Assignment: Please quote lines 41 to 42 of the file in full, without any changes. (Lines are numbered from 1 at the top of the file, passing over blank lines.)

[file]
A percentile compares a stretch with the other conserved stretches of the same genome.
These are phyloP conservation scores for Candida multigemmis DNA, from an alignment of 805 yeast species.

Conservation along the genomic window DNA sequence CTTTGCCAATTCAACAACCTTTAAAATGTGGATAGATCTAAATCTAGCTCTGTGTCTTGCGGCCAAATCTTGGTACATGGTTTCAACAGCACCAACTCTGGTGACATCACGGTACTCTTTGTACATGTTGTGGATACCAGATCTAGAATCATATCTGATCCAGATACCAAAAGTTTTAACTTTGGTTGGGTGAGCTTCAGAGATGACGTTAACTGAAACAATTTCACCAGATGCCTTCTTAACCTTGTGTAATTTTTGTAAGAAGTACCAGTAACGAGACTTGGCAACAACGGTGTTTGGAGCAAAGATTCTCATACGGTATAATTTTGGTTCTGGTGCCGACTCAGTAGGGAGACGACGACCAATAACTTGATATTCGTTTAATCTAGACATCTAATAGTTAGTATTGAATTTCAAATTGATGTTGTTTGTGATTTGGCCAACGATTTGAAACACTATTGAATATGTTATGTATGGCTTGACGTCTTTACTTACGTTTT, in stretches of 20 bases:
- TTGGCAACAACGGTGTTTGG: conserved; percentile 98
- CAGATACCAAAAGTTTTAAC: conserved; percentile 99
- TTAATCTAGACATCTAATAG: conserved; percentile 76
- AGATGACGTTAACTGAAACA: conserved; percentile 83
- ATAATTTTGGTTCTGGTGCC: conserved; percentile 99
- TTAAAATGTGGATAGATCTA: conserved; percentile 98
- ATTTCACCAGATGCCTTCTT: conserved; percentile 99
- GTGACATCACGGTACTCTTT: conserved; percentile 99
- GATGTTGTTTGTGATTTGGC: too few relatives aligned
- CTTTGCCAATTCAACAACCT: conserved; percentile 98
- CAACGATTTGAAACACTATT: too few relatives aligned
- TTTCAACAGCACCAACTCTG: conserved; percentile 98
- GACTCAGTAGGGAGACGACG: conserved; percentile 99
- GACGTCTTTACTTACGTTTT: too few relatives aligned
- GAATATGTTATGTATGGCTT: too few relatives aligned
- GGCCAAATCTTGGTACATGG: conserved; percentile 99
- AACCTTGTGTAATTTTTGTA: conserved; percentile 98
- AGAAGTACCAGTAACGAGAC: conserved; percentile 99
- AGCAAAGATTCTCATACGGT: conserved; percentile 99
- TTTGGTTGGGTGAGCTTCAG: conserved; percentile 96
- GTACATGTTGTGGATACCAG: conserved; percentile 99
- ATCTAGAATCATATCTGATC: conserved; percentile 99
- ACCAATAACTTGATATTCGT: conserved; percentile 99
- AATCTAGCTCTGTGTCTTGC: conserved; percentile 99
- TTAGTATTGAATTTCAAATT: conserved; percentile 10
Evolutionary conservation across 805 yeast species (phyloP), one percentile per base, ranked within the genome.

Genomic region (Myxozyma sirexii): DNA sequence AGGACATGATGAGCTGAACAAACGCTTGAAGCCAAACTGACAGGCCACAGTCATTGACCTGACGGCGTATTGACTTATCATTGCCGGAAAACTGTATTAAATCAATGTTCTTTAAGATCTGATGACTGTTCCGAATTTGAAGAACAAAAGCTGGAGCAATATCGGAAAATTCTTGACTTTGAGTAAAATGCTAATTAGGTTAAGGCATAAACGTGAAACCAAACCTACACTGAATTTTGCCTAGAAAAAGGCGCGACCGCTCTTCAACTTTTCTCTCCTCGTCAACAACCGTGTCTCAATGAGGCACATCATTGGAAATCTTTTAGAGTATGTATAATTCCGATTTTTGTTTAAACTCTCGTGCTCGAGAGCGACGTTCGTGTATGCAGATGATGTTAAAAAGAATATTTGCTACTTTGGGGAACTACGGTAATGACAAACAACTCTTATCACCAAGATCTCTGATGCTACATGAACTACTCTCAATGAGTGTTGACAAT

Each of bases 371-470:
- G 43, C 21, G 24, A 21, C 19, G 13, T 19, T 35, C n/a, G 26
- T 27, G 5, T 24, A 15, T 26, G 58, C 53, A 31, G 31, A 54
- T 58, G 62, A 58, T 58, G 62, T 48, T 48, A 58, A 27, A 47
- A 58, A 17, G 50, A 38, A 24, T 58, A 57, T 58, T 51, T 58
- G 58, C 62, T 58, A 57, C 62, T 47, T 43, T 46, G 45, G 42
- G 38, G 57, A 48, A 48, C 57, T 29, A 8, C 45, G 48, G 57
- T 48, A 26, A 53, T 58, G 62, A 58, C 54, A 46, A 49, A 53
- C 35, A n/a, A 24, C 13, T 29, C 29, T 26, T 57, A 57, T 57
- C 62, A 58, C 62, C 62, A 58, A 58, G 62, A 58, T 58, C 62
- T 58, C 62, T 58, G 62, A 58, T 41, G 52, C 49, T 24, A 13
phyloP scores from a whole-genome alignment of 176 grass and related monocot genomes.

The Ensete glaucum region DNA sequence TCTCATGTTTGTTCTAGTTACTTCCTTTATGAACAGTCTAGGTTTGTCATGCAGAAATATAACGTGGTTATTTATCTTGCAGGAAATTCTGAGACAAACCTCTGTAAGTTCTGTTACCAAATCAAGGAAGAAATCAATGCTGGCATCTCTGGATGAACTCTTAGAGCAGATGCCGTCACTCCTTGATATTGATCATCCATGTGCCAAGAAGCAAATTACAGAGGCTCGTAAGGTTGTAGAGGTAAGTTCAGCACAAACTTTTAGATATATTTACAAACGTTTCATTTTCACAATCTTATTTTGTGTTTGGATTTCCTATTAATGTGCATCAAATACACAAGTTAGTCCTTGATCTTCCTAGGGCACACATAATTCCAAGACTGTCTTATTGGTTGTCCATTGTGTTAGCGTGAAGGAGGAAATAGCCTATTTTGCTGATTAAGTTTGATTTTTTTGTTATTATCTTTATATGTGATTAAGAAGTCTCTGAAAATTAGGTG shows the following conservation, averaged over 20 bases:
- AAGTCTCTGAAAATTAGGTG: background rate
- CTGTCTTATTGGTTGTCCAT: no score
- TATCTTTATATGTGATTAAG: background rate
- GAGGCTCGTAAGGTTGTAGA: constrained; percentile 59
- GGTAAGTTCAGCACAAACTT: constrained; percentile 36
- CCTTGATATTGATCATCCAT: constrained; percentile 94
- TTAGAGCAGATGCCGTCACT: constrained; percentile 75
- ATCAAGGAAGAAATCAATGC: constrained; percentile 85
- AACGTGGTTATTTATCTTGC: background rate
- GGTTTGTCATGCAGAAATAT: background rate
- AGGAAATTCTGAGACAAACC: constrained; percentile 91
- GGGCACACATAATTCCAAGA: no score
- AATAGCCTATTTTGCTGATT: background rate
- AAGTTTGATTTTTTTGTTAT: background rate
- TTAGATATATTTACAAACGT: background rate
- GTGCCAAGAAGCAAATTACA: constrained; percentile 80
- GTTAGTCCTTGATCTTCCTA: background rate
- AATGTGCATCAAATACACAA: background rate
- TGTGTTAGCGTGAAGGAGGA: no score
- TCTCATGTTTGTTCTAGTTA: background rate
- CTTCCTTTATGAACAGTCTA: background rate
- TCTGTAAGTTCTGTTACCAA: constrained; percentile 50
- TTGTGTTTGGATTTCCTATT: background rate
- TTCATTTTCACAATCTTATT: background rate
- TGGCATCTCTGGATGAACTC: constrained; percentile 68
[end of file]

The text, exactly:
- T 58, C 62, T 58, G 62, A 58, T 41, G 52, C 49, T 24, A 13
phyloP scores from a whole-genome alignment of 176 grass and related monocot genomes.